1.1: Utensils and Paper Preferences
Several students are surveyed about whether they prefer writing with a pen or a pencil and they are also asked whether they prefer lined paper or unlined paper. Some of the results are:
- The survey included 100 different students.
- 40 students said they prefer using pen more than pencil.
- 45 students said they prefer using unlined paper more than lined paper.
- 10 students said they prefer lined paper and pen.
- 45 students said they prefer pencil and lined paper.
For each part, explain or show your reasoning.
- How many students prefer using pencil more than pen?
- How many students prefer using pen and unlined paper?
- How many students prefer using pencil and unlined paper?
1.2: Fruit Fly Mutations
A scientist is trying to determine the role of specific genes by looking at traits of fruit flies. The offspring of two fruit flies are examined to determine the color of their eyes and whether they have curled wings or standard wings. Eighty offspring are randomly selected, and the results are recorded in the two-way table.
|curled wings||standard wings|
- Describe what the 17 in the table represents.
- How many selected fly offspring had white eyes? Explain or show your reasoning.
- How many selected fly offspring had standard wings? Explain or show your reasoning.
Write 2 of your own survey questions that produce data which can be represented in a two-way table.
Give the survey to 20 or more students and record the results in a two-way table.
What questions can you answer with the information you found from your survey?
What does that tell you about the population of students who took your survey?
1.3: Info Gap: Running to the Dentist
Your teacher will give you either a problem card or a data card. Do not show or read your card to your partner.
If your teacher gives you the data card:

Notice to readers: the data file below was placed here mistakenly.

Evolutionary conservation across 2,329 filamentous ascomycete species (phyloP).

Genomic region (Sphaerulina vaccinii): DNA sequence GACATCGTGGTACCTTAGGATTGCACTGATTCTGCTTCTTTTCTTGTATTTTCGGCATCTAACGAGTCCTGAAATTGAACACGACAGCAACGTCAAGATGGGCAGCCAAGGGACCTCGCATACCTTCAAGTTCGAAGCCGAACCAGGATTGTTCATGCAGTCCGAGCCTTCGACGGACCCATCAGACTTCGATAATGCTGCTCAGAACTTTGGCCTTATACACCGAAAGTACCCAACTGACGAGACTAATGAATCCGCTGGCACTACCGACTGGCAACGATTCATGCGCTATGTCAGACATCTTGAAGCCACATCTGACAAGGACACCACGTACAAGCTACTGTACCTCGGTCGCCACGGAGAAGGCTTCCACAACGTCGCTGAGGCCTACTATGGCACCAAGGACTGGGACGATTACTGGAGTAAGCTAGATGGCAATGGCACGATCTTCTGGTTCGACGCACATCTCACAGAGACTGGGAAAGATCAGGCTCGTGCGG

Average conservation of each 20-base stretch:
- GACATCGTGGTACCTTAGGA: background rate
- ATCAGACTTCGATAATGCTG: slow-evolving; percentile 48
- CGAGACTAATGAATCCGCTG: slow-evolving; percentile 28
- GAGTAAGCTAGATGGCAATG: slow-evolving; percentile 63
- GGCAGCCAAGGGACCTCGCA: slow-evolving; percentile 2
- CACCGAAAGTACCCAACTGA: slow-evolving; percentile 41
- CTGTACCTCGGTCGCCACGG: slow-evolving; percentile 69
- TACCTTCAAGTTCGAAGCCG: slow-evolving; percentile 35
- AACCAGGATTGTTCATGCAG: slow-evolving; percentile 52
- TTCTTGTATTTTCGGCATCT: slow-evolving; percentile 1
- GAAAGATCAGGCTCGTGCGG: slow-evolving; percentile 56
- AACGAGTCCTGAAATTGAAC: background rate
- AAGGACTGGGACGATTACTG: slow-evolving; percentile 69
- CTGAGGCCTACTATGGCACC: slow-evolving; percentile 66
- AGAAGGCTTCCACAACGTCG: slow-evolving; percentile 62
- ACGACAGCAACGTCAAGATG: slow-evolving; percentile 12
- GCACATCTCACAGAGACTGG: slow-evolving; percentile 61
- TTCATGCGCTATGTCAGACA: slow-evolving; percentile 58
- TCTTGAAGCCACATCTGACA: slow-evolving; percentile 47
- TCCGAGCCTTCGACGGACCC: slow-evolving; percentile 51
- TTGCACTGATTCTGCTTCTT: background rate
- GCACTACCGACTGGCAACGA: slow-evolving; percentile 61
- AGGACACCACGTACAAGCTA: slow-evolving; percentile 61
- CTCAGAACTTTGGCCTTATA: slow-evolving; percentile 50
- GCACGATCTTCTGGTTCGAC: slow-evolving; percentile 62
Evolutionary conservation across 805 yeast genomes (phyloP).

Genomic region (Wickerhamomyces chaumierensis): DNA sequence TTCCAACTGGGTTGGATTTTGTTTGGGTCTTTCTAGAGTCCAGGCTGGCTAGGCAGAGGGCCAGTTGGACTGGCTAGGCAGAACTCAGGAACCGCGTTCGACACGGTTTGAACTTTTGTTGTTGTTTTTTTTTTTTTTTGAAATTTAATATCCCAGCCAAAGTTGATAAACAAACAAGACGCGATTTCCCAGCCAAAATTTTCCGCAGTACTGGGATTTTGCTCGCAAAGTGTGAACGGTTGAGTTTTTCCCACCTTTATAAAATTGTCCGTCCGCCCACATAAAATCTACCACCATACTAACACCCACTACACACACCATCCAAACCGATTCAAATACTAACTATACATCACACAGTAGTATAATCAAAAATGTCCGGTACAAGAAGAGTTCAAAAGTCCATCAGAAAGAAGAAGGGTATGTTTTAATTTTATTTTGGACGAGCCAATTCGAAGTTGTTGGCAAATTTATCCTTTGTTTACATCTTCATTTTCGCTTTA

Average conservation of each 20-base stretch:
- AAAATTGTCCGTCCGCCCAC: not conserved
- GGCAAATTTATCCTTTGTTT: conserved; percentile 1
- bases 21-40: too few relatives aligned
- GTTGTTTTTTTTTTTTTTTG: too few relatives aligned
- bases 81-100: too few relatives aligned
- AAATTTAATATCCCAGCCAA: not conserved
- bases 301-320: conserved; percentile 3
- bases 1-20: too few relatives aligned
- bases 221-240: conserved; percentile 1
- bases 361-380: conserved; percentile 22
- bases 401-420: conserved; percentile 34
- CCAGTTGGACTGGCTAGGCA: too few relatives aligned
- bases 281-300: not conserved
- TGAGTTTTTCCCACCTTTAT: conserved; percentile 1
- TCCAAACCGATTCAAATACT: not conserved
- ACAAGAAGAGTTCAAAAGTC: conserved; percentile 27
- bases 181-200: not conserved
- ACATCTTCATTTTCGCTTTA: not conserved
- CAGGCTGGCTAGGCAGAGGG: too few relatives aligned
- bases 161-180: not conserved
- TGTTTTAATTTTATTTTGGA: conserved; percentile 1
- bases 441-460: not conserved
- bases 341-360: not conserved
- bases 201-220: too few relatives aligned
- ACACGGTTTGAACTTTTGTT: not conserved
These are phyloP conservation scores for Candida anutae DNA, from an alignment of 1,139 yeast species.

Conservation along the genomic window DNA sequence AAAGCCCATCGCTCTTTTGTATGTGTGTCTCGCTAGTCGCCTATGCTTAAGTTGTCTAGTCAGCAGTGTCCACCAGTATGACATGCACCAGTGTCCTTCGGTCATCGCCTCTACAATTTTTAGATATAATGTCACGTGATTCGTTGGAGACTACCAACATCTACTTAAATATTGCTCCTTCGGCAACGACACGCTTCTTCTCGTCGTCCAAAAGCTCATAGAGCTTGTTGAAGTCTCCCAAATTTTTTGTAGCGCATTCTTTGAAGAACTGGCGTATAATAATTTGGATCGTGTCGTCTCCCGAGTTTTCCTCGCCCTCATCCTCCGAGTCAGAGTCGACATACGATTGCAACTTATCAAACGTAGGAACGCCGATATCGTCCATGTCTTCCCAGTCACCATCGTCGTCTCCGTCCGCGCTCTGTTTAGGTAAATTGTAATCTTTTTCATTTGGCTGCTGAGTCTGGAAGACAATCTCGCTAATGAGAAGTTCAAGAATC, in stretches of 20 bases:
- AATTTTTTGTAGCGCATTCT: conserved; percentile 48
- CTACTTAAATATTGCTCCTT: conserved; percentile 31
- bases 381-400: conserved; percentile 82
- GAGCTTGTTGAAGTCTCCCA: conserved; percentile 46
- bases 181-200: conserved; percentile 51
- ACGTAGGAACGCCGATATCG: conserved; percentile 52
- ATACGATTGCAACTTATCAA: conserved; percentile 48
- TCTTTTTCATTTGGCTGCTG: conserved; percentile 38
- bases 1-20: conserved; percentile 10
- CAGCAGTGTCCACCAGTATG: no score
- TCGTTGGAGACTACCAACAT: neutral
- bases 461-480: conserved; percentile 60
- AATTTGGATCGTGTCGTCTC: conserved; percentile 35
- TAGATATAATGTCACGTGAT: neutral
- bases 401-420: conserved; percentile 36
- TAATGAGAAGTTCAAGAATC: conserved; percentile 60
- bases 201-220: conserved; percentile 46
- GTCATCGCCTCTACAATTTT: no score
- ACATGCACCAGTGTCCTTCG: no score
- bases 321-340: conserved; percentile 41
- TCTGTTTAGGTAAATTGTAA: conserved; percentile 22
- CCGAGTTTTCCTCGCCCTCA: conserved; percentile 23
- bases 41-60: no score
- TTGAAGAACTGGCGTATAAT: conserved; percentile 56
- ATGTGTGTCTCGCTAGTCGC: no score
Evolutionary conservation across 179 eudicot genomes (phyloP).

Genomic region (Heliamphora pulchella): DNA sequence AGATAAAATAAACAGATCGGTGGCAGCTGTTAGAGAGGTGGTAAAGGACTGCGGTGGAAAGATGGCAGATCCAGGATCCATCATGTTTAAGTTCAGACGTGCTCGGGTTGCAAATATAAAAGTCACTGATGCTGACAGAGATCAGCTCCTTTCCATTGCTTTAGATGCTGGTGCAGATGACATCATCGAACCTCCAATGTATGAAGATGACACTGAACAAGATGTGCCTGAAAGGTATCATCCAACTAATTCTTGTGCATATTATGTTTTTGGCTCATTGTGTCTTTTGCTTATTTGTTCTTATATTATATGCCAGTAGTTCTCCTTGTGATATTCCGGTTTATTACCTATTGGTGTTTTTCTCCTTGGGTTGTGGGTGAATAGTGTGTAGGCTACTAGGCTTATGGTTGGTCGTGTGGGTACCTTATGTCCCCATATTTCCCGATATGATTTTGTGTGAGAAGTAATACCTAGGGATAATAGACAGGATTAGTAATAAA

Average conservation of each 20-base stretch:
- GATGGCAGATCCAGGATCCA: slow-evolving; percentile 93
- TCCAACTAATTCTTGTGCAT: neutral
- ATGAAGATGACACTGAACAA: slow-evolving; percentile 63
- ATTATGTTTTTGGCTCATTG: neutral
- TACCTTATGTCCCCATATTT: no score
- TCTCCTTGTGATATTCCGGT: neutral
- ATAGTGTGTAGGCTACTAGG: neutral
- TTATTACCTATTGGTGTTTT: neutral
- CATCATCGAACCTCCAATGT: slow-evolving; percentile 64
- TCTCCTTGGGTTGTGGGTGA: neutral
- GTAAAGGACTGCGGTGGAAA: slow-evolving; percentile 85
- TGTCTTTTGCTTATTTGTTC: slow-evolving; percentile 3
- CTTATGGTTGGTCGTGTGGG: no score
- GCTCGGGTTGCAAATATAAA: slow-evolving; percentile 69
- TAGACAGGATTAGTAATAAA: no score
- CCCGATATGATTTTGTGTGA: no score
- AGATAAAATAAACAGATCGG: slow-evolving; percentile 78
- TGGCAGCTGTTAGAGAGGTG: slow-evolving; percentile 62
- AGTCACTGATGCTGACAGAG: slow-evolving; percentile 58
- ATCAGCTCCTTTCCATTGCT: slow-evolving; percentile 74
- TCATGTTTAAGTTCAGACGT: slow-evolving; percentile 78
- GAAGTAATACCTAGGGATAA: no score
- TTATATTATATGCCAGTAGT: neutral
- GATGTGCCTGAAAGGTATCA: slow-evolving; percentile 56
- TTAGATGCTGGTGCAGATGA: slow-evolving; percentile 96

- Silently read the information on your card.
- Ask your partner “What specific information do you need?” and wait for your partner to ask for information. Only give information that is on your card. (Do not figure out anything for your partner!)
- Before telling your partner the information, ask “Why do you need to know (that piece of information)?”
- Read the problem card, and solve the problem independently.
- Share the data card, and discuss your reasoning.
If your teacher gives you the problem card:
- Silently read your card and think about what information you need to answer the question.
- Ask your partner for the specific information that you need.
- Explain to your partner how you are using the information to solve the problem.
- When you have enough information, share the problem card with your partner, and solve the problem independently.
- Read the data card, and discuss your reasoning.
Pause here so your teacher can review your work. Ask your teacher for a new set of cards and repeat the activity, trading roles with your partner.
In statistics, a variable is a characteristic that can take on different values. A categorical variable is a variable that takes on values which can be divided into groups or categories. Data from two categorical variables about a single subject can be organized using a two-way table.
For example, this two-way table shows the results from 170 responses to a survey asking people their age group and whether they have a cell phone or not.
|has a cell phone||does not have a cell phone|
|10–12 years old||25||35|
|13–15 years old||38||12|
|16–18 years old||52||8|
The 38 in the table means that 38 of the 170 people surveyed are in both the 13–15 years old age category and have a cell phone. The two-way table also shows that 55 of the people surveyed do not have cell phones, since \(35+12+8 = 55\).
The categories for a single variable should not overlap (a person cannot be 10–12 years old and 13–15 years old at the same time); each individual is included in only one of the cells in the table rather than in multiple places.
- categorical variable
A variable that takes on values which can be divided into groups or categories. For example, color is a categorical variable which can take on the values, red, blue, green, etc.
- two-way table
A way of organizing data from two categorical variables in order to investigate the association between them.
has a cell phone does not have a cell phone 10–12 years old 25 35 13–15 years old 38 12 16–18 years old 52 8
- variable (statistics)
A characteristic of individuals in a population that can take on different values.